"Living the best dog's life" by TaniaDicks-Maurice
"Capturing the joy a dog can exhibit through the basics life has to offer."
The framing in this picture is very simple but it works really well here and the reflection of the dog in the wet sand gives the whole image even more dimension. The light and dark blue tones in the background make the photo look even more dynamic by giving some references about how fast the dog is running. But, as is usually the case, there are some things that could be improved to make this shot even better...
One major thing that is immediately picked up when looking at the image is the dynamic range. It is mostly visible in the dog itself, its head and body kind of merge and there’s no information whatsoever in the back part of its body. Dynamic range is, of course, dependent on the sensor quality but in this case, it could have been corrected in post-processing if shooting in RAW. It is always advisable to shoot RAW files rather than JPGs, especially when dealing with a lower tier camera, due to the amount of compression of information in JPGs.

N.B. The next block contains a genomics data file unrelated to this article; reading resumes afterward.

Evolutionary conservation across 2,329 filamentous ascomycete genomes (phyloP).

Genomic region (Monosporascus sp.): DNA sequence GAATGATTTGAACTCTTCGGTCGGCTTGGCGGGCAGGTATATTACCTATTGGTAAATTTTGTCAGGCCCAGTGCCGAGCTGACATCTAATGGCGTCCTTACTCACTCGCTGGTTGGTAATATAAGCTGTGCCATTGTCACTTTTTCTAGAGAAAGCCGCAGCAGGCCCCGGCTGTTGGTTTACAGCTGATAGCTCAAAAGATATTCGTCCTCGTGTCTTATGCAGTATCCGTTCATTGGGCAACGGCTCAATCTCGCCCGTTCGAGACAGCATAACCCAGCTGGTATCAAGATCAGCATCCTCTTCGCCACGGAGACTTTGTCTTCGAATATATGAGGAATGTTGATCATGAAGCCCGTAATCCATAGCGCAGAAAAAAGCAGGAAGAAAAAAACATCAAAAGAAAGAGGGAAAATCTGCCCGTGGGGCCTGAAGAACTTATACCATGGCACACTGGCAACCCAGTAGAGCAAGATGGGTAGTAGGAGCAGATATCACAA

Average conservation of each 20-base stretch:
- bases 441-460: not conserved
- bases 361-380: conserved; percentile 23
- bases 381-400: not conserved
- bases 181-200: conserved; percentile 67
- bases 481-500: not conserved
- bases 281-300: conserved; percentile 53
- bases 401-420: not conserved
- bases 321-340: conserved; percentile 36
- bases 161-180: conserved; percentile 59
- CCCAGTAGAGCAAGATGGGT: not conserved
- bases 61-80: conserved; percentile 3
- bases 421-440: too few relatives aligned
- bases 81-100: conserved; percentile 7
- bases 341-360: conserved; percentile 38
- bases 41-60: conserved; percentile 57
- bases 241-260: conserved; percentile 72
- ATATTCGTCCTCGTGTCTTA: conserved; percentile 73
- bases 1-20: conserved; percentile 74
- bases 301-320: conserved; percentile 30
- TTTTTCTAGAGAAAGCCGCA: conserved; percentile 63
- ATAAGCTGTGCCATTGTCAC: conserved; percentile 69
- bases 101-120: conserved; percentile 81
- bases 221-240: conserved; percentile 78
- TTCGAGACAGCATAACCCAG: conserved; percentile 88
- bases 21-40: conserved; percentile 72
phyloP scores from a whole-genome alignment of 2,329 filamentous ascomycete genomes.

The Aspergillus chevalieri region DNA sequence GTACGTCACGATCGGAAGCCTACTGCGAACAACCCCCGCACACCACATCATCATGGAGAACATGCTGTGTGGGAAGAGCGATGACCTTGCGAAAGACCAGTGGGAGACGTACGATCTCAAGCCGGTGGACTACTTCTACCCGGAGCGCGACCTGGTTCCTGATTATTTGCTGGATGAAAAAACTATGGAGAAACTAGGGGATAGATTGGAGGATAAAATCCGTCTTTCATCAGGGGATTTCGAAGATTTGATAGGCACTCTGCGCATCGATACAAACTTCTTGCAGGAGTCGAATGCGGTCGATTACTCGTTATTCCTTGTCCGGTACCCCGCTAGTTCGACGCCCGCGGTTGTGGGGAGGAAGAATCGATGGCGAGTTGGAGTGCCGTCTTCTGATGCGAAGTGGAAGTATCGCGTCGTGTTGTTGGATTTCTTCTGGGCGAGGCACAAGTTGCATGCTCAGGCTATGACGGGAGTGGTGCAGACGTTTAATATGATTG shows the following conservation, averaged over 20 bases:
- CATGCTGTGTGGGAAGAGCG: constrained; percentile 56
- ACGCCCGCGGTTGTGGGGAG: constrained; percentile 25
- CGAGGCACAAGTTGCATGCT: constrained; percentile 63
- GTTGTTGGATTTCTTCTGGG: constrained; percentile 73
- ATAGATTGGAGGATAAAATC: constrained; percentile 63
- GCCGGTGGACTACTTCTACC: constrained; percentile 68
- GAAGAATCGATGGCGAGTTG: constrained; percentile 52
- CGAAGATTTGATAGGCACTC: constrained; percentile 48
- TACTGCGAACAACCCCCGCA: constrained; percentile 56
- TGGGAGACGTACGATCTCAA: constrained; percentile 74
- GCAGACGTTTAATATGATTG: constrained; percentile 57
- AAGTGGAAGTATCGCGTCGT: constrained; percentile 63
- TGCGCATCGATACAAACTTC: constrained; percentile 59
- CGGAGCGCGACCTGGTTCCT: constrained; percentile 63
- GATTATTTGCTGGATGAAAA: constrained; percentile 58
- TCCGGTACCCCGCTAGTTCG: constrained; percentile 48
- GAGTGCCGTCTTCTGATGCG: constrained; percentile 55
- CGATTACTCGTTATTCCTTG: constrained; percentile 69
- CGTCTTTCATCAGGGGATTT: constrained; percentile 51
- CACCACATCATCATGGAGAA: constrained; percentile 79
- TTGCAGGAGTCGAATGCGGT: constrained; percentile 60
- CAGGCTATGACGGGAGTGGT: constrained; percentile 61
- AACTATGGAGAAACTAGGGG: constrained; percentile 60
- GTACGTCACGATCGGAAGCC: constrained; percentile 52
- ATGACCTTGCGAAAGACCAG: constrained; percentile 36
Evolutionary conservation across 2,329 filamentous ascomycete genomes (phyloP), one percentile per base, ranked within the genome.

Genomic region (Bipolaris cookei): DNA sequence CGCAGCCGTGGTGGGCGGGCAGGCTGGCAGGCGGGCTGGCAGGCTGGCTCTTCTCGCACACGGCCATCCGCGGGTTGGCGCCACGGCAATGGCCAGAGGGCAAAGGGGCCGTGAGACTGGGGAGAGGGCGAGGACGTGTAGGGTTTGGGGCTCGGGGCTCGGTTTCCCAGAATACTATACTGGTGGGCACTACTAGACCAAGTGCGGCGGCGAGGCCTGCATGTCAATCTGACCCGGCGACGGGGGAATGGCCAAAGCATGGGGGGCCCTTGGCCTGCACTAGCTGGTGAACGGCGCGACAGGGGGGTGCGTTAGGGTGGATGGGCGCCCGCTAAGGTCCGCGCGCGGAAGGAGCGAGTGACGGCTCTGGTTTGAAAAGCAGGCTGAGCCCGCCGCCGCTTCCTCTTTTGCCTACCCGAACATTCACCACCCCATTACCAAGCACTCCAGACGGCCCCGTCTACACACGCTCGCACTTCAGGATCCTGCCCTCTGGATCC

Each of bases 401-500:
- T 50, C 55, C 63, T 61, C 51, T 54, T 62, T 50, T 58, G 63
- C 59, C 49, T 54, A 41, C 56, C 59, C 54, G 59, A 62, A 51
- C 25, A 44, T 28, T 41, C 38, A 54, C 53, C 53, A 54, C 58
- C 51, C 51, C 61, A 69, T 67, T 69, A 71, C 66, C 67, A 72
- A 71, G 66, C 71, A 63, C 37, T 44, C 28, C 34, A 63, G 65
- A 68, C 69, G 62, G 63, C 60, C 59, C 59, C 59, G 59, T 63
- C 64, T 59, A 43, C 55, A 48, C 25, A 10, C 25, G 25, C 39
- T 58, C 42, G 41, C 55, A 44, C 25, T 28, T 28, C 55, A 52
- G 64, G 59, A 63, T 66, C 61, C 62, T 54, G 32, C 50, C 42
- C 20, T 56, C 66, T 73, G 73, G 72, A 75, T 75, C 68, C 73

However, if JPGs are all you have to work with, the dynamic range can still be fixed in post-processing to some extent by adjusting the “Shadows” slider in most editing software to make the shadows brighter.
The image after the shadows were brightened to show more detail in the subject
When looking closely at this photo, there is some visible motion blur in it. It is not a lot but it enough to make this photograph unsuitable for printing or closer cropping. This has happened because of the shutter speed which is definitely too slow for the moving dog. Upon closer inspection, there is no visible noise which means that the ISO could have been bumped up to compensate for a faster shutter speed.
This is a good image with some technical aspects that should be addressed and perhaps more time spent with post-processing software due to the bright vignette in the corners - practice makes perfect!